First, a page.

Porter is often unconventional and asserts that businessmen must be, too. In his essay "Green and Competitive," he shows little sympathy for businesses that complain about environmental regulations. Rules to protect the environment don't have to strangle companies--they can actually improve productivity with the right attitude and approach. Rhone-Poulenc, a French chemical and drug company, proved this when it stopped incinerating a certain byproduct and began selling it as an additive for dyes and tanning. Readable and provocative, On Competition is vital for business, government, and financial leaders as well as small-business people and investors. --Amazon.com, by Dan Ring, 1998 Review of the original edition
Twenty years of studying industry performance and competitiveness have convinced Porter, a professor at the Harvard Business School and a noted authority on competition and corporate strategy, that a successful company must not only adopt the best practices available but also differentiate itself from its rivals. In 13 essays, some of which have appeared elsewhere, Porter elegantly lays out a sophisticated analytical framework for assessing the challenges firms face in today's business environment. Although Porter offers no magic formula for success, as a starting point for developing a long-term strategy, he does recommend close scrutiny of "factor conditions," "demand conditions," other competing and supporting industries and existing strategies and structures. Porter shows how companies have bested international competitors by forging integrated global strategies, operating with a long-term outlook, investing aggressively and managing factories carefully. He has also come to see the growing importance of geographical location to specific companies and celebrates the benefits of clustersAsystems of interconnected firms and institutionsAfor increased productivity and innovation. On the societal level, Porter's work, with its emphasis on long-term planning, brings a welcome new perspective to perennially thorny policy issues such as environmental protection, inner-city development and universal access to health care. While this book requires a serious investment of time and effort, its expert dissection of a very complex phenomenon is worth it. Line drawings throughout.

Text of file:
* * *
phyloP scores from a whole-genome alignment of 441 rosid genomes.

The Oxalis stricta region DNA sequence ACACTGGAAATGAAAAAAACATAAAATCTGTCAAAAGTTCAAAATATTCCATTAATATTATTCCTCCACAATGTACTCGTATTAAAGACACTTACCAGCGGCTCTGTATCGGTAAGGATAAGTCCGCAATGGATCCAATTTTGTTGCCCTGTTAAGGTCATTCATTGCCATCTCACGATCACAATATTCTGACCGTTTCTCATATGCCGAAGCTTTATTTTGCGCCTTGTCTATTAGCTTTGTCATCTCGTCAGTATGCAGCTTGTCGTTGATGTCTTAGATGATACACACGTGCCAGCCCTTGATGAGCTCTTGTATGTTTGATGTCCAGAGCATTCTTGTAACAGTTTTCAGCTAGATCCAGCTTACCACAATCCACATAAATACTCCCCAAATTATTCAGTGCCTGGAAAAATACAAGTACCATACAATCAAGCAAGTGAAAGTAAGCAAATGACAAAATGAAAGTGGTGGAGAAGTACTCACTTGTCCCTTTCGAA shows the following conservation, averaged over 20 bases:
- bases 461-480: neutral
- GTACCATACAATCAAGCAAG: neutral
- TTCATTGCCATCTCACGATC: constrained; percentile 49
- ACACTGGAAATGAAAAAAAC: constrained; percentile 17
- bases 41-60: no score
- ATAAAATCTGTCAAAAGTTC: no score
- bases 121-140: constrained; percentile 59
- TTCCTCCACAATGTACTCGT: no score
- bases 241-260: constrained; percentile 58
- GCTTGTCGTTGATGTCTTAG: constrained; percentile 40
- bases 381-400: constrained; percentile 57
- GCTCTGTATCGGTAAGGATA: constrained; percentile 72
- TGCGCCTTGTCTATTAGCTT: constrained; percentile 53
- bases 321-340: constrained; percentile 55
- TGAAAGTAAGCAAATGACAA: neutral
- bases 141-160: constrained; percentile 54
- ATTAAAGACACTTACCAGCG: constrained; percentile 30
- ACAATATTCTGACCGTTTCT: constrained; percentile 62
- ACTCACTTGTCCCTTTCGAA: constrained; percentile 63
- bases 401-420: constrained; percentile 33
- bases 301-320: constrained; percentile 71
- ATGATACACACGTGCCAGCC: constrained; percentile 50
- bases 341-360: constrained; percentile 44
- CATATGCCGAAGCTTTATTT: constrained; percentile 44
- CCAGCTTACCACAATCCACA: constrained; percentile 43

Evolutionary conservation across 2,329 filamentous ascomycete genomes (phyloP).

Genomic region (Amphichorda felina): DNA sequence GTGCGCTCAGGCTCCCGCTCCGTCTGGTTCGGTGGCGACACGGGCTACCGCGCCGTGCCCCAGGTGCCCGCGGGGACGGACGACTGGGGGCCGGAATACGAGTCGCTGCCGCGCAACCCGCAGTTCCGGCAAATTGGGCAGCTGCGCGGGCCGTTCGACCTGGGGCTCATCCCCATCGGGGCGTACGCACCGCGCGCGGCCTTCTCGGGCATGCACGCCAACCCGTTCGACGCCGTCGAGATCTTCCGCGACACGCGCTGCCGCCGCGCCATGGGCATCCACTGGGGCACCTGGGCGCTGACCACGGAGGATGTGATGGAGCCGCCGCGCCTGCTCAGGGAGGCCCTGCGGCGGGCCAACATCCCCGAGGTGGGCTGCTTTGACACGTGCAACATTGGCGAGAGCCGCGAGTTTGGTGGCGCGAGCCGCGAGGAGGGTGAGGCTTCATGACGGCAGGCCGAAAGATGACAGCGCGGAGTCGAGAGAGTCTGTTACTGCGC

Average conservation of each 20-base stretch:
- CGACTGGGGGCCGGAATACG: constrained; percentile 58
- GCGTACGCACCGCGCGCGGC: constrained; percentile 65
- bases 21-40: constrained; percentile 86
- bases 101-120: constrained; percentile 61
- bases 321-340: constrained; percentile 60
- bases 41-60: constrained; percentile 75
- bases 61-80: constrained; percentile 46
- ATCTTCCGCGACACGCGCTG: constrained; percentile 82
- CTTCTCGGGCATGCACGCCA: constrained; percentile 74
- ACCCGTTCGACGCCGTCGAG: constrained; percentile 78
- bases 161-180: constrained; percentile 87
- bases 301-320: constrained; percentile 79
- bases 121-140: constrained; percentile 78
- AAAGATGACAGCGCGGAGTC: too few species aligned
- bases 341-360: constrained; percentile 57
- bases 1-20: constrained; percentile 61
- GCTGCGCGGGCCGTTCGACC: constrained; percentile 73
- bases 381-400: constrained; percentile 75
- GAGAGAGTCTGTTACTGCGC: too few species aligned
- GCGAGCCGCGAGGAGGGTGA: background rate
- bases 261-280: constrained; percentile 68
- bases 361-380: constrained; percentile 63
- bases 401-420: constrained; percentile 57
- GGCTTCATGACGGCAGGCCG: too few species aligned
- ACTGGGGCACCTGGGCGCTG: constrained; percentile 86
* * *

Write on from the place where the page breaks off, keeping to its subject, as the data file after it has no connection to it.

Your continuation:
Copyright 1998 Reed Business Information, Inc. --Publishers Weekly's 1998 Review of the original edition
A highly respected academic and authority on strategy and competition, Porter draws together his articles on competition, which together provide a rigorous and useful framework for bridging the gap between theory and practice. The book has three sections. The first takes on competitive strategy, evaluating strategies and weaknesses for business, while the second addresses the role of location in competition experienced by government entities. Porter notes that prosperity in both companies and countries depends on the nature of the local environment in which the competition takes place. With an understanding of domestic and international competition, part 3 offers insight into such societal issues as urban poverty, health care, and income inequality. Porter concludes that competition is certain to be evolving, unsettling, and the source of our prosperity. --Booklist's 1998 Review of the original edition